5:45 PM - 9:00 PM
By Invitation Only
2019 Alumni Awards
Thank you to all that could join us on this special evening honoring our 2019 Alumni Award recipients! Each year, the Stanford Medicine Alumni Association presents awards to distinguished alumni for exceptional service to Stanford Medicine and outstanding lifetime contributions to medicine and the biomedical sciences. The Alumni Awards Dinner is an evening awards ceremony celebrating the achievements and in recognition of our outstanding alumni award recipients.
By Invitation Only.
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Alumni Awards & 2019 Recipients
J.E. Wallace Sterling Lifetime Achievement Award in J.E. Wallace Sterling Lifetime Achievement Award in Medicine
In the summer of 1953, J. E. Wallace Sterling, president of Stanford University, persuaded the university trustees to move the School of Medicine from San Francisco to the main Palo Alto campus. The school was moved in 1959, and was transformational in its bringing together, in one location, the resources and pioneering breakthroughs of the School of Medicine, Stanford Hospital, and Stanford University. Stanford Medicine grew steadily in national stature until it attained and now holds a respected place in the front ranks of medical education, scientific achievement, and clinical medicine.
Many years following the move to campus, retired faculty surgeon Gunther W. Nagel, MD ’21, proposed that the school establish an award in Sterling’s name to recognize a distinguished graduate. In 1983, the Stanford Medicine Alumni Association Board of Governors conferred the first J. E. Wallace Sterling Lifetime Achievement Award, now presented annually to a Stanford University School of Medicine MD graduate in recognition of exceptional lifetime achievement in medicine.
Charles A. Czeisler, PhD '78, MD '81
Charles Czeisler co-founded and directs the Division of Sleep Medicine at Harvard Medical School, where he is the Frank Baldino, Jr, PhD Professor of Sleep Medicine and Professor of Medicine. He also teaches at Harvard College and is founding Chief of the Division of Sleep and Circadian Disorders at Brigham and Women’s Hospital.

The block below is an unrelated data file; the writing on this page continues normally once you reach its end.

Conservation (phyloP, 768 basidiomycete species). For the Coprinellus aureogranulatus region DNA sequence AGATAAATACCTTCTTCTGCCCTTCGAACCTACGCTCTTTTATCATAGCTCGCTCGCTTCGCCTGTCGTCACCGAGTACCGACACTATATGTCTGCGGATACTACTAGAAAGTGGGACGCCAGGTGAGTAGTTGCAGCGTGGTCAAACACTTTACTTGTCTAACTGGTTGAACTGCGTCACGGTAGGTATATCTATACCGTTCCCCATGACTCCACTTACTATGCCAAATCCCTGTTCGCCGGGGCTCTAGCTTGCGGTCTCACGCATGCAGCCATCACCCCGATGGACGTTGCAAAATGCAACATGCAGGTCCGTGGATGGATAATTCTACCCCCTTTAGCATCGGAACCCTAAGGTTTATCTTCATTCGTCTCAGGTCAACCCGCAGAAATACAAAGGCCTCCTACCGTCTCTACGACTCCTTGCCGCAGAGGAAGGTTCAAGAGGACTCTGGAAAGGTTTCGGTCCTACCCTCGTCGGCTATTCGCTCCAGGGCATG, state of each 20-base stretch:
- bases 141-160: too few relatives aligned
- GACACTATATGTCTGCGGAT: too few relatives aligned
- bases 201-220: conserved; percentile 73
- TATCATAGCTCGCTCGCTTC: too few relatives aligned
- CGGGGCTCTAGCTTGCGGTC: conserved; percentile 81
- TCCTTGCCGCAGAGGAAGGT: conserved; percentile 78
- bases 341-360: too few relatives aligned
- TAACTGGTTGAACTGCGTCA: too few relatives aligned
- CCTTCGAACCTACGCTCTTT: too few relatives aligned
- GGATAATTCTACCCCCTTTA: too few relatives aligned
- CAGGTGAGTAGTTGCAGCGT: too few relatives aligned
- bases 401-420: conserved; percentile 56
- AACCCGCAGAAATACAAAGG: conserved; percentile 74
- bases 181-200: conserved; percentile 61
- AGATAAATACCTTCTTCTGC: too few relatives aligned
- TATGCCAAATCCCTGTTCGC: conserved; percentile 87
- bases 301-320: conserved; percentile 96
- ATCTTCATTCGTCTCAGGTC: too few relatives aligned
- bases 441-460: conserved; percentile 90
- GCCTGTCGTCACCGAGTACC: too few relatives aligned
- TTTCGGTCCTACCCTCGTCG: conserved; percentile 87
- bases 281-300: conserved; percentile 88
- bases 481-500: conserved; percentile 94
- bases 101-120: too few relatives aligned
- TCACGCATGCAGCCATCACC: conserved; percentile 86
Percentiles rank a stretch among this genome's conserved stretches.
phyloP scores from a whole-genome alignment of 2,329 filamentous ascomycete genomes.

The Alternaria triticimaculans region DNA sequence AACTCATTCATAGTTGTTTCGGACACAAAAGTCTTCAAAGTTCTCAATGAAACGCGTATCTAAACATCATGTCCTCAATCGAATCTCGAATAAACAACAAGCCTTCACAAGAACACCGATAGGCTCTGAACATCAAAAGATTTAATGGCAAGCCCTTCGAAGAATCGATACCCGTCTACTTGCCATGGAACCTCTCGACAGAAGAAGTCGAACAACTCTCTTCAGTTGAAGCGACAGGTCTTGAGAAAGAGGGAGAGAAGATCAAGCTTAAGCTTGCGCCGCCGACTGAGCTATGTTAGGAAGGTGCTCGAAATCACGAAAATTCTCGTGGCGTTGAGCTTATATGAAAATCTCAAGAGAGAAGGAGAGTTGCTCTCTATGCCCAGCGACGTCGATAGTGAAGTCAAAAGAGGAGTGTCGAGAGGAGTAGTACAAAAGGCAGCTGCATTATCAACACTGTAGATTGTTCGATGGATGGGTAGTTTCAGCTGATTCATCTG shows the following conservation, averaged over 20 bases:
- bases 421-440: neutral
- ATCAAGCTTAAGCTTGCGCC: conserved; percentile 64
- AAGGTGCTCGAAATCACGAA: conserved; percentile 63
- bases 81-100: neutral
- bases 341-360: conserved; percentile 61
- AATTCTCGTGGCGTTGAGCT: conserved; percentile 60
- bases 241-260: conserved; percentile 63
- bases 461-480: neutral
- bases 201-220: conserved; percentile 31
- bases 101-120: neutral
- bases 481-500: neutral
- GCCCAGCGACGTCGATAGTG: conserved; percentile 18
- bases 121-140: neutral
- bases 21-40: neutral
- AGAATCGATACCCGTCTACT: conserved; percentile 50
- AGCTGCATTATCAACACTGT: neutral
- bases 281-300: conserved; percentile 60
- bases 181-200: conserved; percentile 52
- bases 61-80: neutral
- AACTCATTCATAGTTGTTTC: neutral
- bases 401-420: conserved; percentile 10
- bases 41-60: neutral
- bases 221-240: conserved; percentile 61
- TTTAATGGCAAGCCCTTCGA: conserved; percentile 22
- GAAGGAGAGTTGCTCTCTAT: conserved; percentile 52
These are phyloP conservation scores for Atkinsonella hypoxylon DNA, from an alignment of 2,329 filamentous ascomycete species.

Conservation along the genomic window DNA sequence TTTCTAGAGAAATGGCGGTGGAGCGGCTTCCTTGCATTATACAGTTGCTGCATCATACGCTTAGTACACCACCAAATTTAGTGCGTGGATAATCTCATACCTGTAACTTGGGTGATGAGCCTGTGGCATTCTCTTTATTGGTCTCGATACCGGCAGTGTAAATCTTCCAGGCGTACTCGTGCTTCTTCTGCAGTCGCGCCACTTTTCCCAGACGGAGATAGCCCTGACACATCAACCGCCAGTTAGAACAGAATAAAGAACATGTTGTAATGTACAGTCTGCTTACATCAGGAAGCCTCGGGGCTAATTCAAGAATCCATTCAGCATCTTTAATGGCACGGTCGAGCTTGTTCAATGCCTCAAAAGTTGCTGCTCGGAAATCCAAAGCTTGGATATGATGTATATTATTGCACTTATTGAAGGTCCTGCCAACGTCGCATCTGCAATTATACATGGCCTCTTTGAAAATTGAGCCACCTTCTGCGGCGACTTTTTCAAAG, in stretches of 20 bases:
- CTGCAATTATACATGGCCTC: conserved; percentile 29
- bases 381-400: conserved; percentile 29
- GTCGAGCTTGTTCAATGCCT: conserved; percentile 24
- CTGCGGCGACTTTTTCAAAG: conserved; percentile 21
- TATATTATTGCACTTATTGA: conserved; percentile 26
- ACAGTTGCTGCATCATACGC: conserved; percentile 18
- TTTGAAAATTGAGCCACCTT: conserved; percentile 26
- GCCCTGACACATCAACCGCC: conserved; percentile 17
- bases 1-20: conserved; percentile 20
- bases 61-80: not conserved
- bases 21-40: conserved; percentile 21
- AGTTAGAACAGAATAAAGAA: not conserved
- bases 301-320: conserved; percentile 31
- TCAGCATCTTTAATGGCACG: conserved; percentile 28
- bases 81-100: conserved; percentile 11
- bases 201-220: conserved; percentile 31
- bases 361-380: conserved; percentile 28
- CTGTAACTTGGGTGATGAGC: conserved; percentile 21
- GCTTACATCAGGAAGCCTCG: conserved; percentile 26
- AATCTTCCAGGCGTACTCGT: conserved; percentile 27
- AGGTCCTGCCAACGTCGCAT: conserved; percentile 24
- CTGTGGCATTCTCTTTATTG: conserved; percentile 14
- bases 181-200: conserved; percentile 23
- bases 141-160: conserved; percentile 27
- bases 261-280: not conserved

After earning his MD and PhD working in the lab of Dr. William Dement, as part of Stanford’s Medical Scientist Training Program, he carved out a new area of occupational medicine on work hours and sleep through a Senior Fellowship in Health Policy at Harvard’s John F. Kennedy School of Government.
While at Stanford, Dr. Czeisler discovered that the brain’s circadian clock regulates sleep and applied his research to improve shift work schedules. He subsequently discovered that light resets the brain’s circadian cycles and characterized fundamental properties of the human circadian pacemaker. He discovered that bright light can effectively treat maladaptation to night shift work, and that melatonin can improve misaligned sleep. He also demonstrated that physicians’ extended-duration work shifts adversely affect both patient and physician safety, earning the NIOSH Director’s Award for Scientific Leadership in Occupational Safety and Health.
Dr. Czeisler currently directs the largest NIH-supported sleep-research training program in the nation, which has trained 63 pre-doctoral fellows, 123 post-doctoral fellows and 49 under-represented minority medical students. He led NASA’s Sleep Team, recording the sleep of astronauts during spaceflight. With his colleagues, he received NASA’s Innovation Award for designing the solid-state lighting system on the International Space Station to improve the sleep of astronauts.
Dr. Czeisler is a member of the National Academy of Medicine and the International Academy of Astronautics, and was awarded Honorary Fellowships by the Royal College of Physicians and the American Physiological Society. He served as Board Chair of the National Sleep Foundation, Chair of the NIH Sleep Disorders Research Advisory Board, faculty for the World Economic Forum (Davos) and Aspen Ideas Festival, and President of the Sleep Research Society.